With freedom naturally comes equality. When I say equality, I’m not talking about everybody having the same everything. I’m talking about equality of personal worth. All human beings have equal worth in the eyes of their Maker. As a person, I am worth neither more nor less than the President of the United States. While he certainly is worth more in relation to position and responsibility, he is a person, just like me. Thus, his personal worth is no greater or less than mine.
However, most people get this sort of equality mixed up with another sort. To use Jacksonian terms, there is equality of opportunity, and there is equality of result. Too often people equate the two things, which are in fact far from the same. Equality of opportunity guarantees the same opportunities to everyone. It does not, however, guarantee that everyone will take advantage of those opportunities equally. Equality of result guarantees that everyone will get exactly the same thing out of their opportunities. Thus, it necessarily offers varying levels of opportunity to different people.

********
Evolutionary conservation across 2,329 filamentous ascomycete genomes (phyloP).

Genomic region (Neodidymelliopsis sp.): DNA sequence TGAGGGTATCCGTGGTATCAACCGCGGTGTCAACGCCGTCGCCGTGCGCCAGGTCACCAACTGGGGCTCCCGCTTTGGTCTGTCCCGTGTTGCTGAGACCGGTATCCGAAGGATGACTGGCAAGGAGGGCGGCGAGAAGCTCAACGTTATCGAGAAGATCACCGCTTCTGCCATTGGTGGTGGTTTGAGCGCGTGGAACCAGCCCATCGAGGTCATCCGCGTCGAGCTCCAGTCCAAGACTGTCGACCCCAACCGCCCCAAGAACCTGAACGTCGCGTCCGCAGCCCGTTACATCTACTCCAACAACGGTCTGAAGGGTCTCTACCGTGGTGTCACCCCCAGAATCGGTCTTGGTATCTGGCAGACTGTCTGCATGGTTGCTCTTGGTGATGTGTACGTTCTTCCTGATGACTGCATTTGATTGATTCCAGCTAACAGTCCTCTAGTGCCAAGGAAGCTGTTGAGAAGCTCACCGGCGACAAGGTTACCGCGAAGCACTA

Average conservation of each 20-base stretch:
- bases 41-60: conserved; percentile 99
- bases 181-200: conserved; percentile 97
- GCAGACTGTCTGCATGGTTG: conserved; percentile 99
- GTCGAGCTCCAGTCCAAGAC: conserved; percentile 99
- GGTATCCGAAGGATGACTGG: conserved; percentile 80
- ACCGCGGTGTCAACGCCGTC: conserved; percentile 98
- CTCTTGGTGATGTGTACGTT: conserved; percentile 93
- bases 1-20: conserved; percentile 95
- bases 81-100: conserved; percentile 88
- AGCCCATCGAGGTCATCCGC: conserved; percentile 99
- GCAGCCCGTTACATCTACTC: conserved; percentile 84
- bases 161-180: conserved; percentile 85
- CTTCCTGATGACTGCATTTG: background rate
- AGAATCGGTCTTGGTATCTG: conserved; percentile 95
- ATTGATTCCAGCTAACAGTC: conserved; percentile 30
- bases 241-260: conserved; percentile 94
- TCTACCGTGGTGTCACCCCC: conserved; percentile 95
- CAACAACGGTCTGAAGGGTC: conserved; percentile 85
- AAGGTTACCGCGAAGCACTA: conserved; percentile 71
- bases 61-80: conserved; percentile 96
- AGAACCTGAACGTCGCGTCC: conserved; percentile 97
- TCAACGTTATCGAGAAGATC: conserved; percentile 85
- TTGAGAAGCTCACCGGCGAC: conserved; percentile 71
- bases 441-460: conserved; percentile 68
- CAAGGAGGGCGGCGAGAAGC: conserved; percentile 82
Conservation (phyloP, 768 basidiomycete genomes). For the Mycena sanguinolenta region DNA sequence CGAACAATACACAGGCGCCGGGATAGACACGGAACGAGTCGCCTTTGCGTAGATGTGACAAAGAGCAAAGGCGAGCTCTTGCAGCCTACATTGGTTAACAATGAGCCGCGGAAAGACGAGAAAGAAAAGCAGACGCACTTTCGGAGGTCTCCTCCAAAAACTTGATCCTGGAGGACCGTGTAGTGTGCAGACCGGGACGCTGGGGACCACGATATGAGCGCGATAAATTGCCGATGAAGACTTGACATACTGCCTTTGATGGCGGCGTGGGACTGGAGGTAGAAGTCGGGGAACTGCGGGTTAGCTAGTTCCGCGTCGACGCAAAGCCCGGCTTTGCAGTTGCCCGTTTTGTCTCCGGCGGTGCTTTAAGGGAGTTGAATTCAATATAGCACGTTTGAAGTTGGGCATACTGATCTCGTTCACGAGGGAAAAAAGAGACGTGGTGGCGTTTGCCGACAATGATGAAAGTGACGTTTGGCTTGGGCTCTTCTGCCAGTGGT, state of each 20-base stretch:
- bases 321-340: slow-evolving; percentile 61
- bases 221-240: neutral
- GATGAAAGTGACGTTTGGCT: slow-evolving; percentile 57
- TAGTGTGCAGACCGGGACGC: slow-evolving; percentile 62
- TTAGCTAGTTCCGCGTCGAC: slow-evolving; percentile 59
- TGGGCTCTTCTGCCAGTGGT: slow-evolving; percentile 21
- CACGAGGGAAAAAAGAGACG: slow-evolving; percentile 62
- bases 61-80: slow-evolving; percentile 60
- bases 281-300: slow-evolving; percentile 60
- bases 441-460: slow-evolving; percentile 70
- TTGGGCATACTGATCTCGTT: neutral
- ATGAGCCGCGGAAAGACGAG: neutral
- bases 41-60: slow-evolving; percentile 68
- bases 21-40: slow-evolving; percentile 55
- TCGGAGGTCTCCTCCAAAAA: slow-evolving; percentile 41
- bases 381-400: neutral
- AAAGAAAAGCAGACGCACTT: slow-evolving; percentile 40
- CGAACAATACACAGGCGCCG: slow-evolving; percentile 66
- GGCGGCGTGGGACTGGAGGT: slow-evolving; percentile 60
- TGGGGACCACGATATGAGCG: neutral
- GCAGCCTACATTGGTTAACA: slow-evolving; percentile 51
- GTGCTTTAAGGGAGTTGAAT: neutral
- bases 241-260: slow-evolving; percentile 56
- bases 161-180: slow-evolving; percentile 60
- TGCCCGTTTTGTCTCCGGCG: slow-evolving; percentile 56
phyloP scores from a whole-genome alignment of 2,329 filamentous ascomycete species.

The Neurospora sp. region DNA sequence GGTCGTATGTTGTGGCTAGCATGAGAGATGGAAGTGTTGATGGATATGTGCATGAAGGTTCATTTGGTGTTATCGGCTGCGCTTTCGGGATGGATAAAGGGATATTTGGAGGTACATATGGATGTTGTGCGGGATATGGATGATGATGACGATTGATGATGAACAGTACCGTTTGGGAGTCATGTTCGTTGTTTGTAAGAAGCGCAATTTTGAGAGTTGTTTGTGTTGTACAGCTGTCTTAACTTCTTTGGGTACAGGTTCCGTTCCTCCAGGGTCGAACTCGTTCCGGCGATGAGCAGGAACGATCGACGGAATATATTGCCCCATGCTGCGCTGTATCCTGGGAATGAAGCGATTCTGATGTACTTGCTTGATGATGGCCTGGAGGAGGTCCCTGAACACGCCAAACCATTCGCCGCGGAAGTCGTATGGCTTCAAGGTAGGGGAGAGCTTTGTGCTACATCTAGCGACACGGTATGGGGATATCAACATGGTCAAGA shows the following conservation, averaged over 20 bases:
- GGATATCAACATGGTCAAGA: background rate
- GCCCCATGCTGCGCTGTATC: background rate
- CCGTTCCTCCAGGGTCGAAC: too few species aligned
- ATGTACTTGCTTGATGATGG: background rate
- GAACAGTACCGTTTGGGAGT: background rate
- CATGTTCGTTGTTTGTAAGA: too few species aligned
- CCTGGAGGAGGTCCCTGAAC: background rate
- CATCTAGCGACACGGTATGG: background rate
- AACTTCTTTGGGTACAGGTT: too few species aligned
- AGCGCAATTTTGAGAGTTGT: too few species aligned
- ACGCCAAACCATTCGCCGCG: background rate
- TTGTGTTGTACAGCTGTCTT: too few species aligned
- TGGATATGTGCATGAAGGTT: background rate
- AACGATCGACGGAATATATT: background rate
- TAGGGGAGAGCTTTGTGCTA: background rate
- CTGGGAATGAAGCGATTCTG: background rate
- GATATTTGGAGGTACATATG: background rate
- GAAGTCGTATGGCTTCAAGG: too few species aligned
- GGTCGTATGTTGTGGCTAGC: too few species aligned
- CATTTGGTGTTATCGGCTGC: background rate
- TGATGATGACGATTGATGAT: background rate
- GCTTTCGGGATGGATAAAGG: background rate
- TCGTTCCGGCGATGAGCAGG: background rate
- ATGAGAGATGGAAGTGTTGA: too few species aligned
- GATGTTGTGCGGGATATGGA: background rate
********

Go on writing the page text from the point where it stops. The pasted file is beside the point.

For example: a rich kid from Malibu will be able to make his way in the world easily enough; thus, he doesn’t need help. In fact, he needs to be repressed so he won’t upset the balance of “equality.” On the other hand, a poor kid from Watts won’t have an easy time of it. Thus, he needs a lot of help so he can rise to the level of the rich kid. Further, since the rich kid has so much extra cash, most of it should be taken away from him and given to the poor kid—once the government skims its bit off the top.
Obviously, it’s true that the kid from Malibu will have a much easier time than will the kid from Watts. But does that mean that the government should work to make life easier for the kid from Watts and harder for the kid from Malibu? No. That is the job of kind, caring individuals, not the government. Once the government starts forcing very different (diverse, if you like) people to have the same results, no matter what their opportunities, no one is equal anymore.